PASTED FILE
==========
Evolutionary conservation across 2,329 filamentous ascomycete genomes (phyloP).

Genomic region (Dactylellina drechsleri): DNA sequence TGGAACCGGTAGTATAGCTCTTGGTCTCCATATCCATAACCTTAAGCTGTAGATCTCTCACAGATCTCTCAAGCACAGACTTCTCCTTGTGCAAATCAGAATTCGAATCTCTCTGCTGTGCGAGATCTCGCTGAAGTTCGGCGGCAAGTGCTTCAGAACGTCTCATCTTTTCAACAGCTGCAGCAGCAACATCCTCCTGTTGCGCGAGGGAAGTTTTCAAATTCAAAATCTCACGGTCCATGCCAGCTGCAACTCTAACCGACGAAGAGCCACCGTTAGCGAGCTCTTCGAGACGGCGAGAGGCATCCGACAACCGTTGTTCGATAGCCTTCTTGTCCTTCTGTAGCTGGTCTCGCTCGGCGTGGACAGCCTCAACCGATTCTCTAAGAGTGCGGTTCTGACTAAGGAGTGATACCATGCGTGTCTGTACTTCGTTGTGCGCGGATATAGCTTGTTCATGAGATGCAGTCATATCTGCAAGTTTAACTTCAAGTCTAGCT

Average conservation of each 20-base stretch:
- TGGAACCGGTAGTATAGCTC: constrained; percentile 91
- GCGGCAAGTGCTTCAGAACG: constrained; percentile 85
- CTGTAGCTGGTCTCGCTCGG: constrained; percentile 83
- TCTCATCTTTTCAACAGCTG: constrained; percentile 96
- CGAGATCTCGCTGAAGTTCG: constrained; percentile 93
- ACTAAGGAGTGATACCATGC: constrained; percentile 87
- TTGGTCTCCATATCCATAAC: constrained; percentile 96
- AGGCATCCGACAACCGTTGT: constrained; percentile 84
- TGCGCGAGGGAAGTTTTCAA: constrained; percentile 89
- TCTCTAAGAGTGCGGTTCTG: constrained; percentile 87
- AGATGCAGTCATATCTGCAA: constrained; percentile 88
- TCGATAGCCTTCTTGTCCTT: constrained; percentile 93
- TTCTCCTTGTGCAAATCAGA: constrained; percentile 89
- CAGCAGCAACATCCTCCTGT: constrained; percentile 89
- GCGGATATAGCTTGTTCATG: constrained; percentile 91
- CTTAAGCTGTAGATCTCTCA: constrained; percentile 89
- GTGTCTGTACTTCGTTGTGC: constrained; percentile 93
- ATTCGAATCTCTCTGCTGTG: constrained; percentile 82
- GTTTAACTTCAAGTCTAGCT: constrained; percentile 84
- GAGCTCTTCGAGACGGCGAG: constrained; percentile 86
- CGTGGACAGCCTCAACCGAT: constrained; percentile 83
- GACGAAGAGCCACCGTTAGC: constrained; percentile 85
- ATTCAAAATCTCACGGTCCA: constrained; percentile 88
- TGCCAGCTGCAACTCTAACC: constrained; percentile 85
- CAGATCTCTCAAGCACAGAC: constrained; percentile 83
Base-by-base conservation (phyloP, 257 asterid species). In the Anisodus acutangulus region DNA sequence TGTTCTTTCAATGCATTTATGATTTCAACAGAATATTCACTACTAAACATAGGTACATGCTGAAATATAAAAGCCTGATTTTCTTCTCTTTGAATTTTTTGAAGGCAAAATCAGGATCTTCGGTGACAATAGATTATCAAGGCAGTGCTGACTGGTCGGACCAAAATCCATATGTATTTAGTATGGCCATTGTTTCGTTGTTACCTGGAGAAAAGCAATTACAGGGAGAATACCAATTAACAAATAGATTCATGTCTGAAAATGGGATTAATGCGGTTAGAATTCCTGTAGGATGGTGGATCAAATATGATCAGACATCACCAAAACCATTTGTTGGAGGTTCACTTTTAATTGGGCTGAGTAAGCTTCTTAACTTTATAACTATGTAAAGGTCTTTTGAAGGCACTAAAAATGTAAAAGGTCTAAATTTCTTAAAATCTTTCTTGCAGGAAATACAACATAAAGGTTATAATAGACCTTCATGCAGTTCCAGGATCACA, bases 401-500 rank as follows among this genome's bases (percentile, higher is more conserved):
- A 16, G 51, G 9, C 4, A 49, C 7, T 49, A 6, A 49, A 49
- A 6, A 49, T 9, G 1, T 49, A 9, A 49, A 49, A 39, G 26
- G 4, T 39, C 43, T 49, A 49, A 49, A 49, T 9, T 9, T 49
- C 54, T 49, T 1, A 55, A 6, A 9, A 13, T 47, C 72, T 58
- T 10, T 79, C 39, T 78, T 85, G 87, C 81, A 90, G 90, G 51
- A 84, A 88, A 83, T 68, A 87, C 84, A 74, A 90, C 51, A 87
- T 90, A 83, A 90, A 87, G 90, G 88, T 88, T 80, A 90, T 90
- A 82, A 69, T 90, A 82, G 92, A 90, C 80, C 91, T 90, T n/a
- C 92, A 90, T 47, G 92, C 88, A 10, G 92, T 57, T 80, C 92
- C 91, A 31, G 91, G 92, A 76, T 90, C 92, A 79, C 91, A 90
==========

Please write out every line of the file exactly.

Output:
Evolutionary conservation across 2,329 filamentous ascomycete genomes (phyloP).

Genomic region (Dactylellina drechsleri): DNA sequence TGGAACCGGTAGTATAGCTCTTGGTCTCCATATCCATAACCTTAAGCTGTAGATCTCTCACAGATCTCTCAAGCACAGACTTCTCCTTGTGCAAATCAGAATTCGAATCTCTCTGCTGTGCGAGATCTCGCTGAAGTTCGGCGGCAAGTGCTTCAGAACGTCTCATCTTTTCAACAGCTGCAGCAGCAACATCCTCCTGTTGCGCGAGGGAAGTTTTCAAATTCAAAATCTCACGGTCCATGCCAGCTGCAACTCTAACCGACGAAGAGCCACCGTTAGCGAGCTCTTCGAGACGGCGAGAGGCATCCGACAACCGTTGTTCGATAGCCTTCTTGTCCTTCTGTAGCTGGTCTCGCTCGGCGTGGACAGCCTCAACCGATTCTCTAAGAGTGCGGTTCTGACTAAGGAGTGATACCATGCGTGTCTGTACTTCGTTGTGCGCGGATATAGCTTGTTCATGAGATGCAGTCATATCTGCAAGTTTAACTTCAAGTCTAGCT

Average conservation of each 20-base stretch:
- TGGAACCGGTAGTATAGCTC: constrained; percentile 91
- GCGGCAAGTGCTTCAGAACG: constrained; percentile 85
- CTGTAGCTGGTCTCGCTCGG: constrained; percentile 83
- TCTCATCTTTTCAACAGCTG: constrained; percentile 96
- CGAGATCTCGCTGAAGTTCG: constrained; percentile 93
- ACTAAGGAGTGATACCATGC: constrained; percentile 87
- TTGGTCTCCATATCCATAAC: constrained; percentile 96
- AGGCATCCGACAACCGTTGT: constrained; percentile 84
- TGCGCGAGGGAAGTTTTCAA: constrained; percentile 89
- TCTCTAAGAGTGCGGTTCTG: constrained; percentile 87
- AGATGCAGTCATATCTGCAA: constrained; percentile 88
- TCGATAGCCTTCTTGTCCTT: constrained; percentile 93
- TTCTCCTTGTGCAAATCAGA: constrained; percentile 89
- CAGCAGCAACATCCTCCTGT: constrained; percentile 89
- GCGGATATAGCTTGTTCATG: constrained; percentile 91
- CTTAAGCTGTAGATCTCTCA: constrained; percentile 89
- GTGTCTGTACTTCGTTGTGC: constrained; percentile 93
- ATTCGAATCTCTCTGCTGTG: constrained; percentile 82
- GTTTAACTTCAAGTCTAGCT: constrained; percentile 84
- GAGCTCTTCGAGACGGCGAG: constrained; percentile 86
- CGTGGACAGCCTCAACCGAT: constrained; percentile 83
- GACGAAGAGCCACCGTTAGC: constrained; percentile 85
- ATTCAAAATCTCACGGTCCA: constrained; percentile 88
- TGCCAGCTGCAACTCTAACC: constrained; percentile 85
- CAGATCTCTCAAGCACAGAC: constrained; percentile 83
Base-by-base conservation (phyloP, 257 asterid species). In the Anisodus acutangulus region DNA sequence TGTTCTTTCAATGCATTTATGATTTCAACAGAATATTCACTACTAAACATAGGTACATGCTGAAATATAAAAGCCTGATTTTCTTCTCTTTGAATTTTTTGAAGGCAAAATCAGGATCTTCGGTGACAATAGATTATCAAGGCAGTGCTGACTGGTCGGACCAAAATCCATATGTATTTAGTATGGCCATTGTTTCGTTGTTACCTGGAGAAAAGCAATTACAGGGAGAATACCAATTAACAAATAGATTCATGTCTGAAAATGGGATTAATGCGGTTAGAATTCCTGTAGGATGGTGGATCAAATATGATCAGACATCACCAAAACCATTTGTTGGAGGTTCACTTTTAATTGGGCTGAGTAAGCTTCTTAACTTTATAACTATGTAAAGGTCTTTTGAAGGCACTAAAAATGTAAAAGGTCTAAATTTCTTAAAATCTTTCTTGCAGGAAATACAACATAAAGGTTATAATAGACCTTCATGCAGTTCCAGGATCACA, bases 401-500 rank as follows among this genome's bases (percentile, higher is more conserved):
- A 16, G 51, G 9, C 4, A 49, C 7, T 49, A 6, A 49, A 49
- A 6, A 49, T 9, G 1, T 49, A 9, A 49, A 49, A 39, G 26
- G 4, T 39, C 43, T 49, A 49, A 49, A 49, T 9, T 9, T 49
- C 54, T 49, T 1, A 55, A 6, A 9, A 13, T 47, C 72, T 58
- T 10, T 79, C 39, T 78, T 85, G 87, C 81, A 90, G 90, G 51
- A 84, A 88, A 83, T 68, A 87, C 84, A 74, A 90, C 51, A 87
- T 90, A 83, A 90, A 87, G 90, G 88, T 88, T 80, A 90, T 90
- A 82, A 69, T 90, A 82, G 92, A 90, C 80, C 91, T 90, T n/a
- C 92, A 90, T 47, G 92, C 88, A 10, G 92, T 57, T 80, C 92
- C 91, A 31, G 91, G 92, A 76, T 90, C 92, A 79, C 91, A 90